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Read Science FAQs
“Read Science!” grew out of a joint enthusiasm for books about science (and math, and engineering, and technology—and more!) and a desire to share that enthusiasm. We began the program in April 2013, recording over two dozen programs to date. Our varied list of guests has included Mary Roach, E.O.Wilson, Temple Grandin, Buzz Aldrin, Chris Hadfield, Dan Fagin, Marcus Chown, and Lynn Sherr. All episodes are permanently available at Read Science. One place we publicize activities is on our Facebook page,
“Read Science!” is video series of conversations about science and communicating science. Our goal is to encourage general readers to read more about science and discover more about critical, analytical thinking. Hosts Joanne Manaster and Jeff Shaumeyer prefer a casual, conversational format. We talk with one or more authors about the subject of their writing to launch a wide-ranging discussion on broader topics of science literacy and communication.
CSPAN BookTV or NPR are wonderful places to promote your books, and we hope you will be privileged in doing so. At Read Science, we pride ourselves on providing you a longer time to talk about your book and about science communication in general. Sometimes we have roundtable discussions with multiple authors who have written on similar topics. We also enjoy having your artist, photographer or co-author included in the conversation, because we believe these factors are essential in helping you get your message across.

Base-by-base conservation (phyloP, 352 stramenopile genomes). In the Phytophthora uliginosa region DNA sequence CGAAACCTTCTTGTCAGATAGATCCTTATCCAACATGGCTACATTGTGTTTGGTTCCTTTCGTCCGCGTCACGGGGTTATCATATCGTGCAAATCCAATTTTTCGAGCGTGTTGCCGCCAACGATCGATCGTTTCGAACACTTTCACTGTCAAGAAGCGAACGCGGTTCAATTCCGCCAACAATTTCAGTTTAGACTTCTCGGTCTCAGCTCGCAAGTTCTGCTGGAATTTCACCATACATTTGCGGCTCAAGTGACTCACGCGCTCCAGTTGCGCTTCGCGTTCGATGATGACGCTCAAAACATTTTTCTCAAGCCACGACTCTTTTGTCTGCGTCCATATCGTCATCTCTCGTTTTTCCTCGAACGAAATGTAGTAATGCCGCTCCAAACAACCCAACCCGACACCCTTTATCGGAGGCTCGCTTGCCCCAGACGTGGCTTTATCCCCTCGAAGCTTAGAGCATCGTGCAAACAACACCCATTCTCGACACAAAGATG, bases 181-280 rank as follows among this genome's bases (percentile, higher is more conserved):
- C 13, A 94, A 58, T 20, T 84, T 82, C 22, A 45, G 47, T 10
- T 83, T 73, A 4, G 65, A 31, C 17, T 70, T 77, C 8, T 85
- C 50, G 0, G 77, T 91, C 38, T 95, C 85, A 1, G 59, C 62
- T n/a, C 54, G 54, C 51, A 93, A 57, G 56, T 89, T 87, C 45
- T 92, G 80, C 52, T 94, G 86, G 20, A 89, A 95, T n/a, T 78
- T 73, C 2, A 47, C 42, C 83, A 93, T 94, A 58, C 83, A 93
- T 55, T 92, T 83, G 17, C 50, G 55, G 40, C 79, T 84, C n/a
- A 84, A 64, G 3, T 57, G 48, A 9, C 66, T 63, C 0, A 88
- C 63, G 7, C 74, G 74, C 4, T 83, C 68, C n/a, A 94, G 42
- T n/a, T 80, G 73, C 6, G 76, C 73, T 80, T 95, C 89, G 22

Programs last from 45 to 60 minutes, with approximately 15 minutes in the “green room” beforehand to get acquainted and check on any technical problems. We record the programs using Google Hangouts, free software installed in a web browser via Google Plus. Using the Hangout software means we don’t have to be in the same location. Joanne often likens Google Plus Hangouts on Air as “Skype on steroids” because our show livestreams and then is archived permanently on youtube for future reference.
First, via email, all participants in the hangout will agree on a time to participate. Traditionally, but not exclusively, we have had our hangouts on Tuesdays or Thursdays at midday, but we want to work with YOUR schedule the best we can, so your suggestions are welcome! Plan for slightly over an hour in total for the program, but if you are sure that you can only spare 30 minutes, then that is what we will work with.
If you have never participated in a Google Hangout on Air, you will need to download the Google Hangout plugin into your browser. This is quite simple to do, though they may ask you to sign up for gmail (but maybe not, as parameters may change by the time you read this). The plugin can be used on any browser, but best results come when you use Google Chrome rather than Firefox, Safari or IE.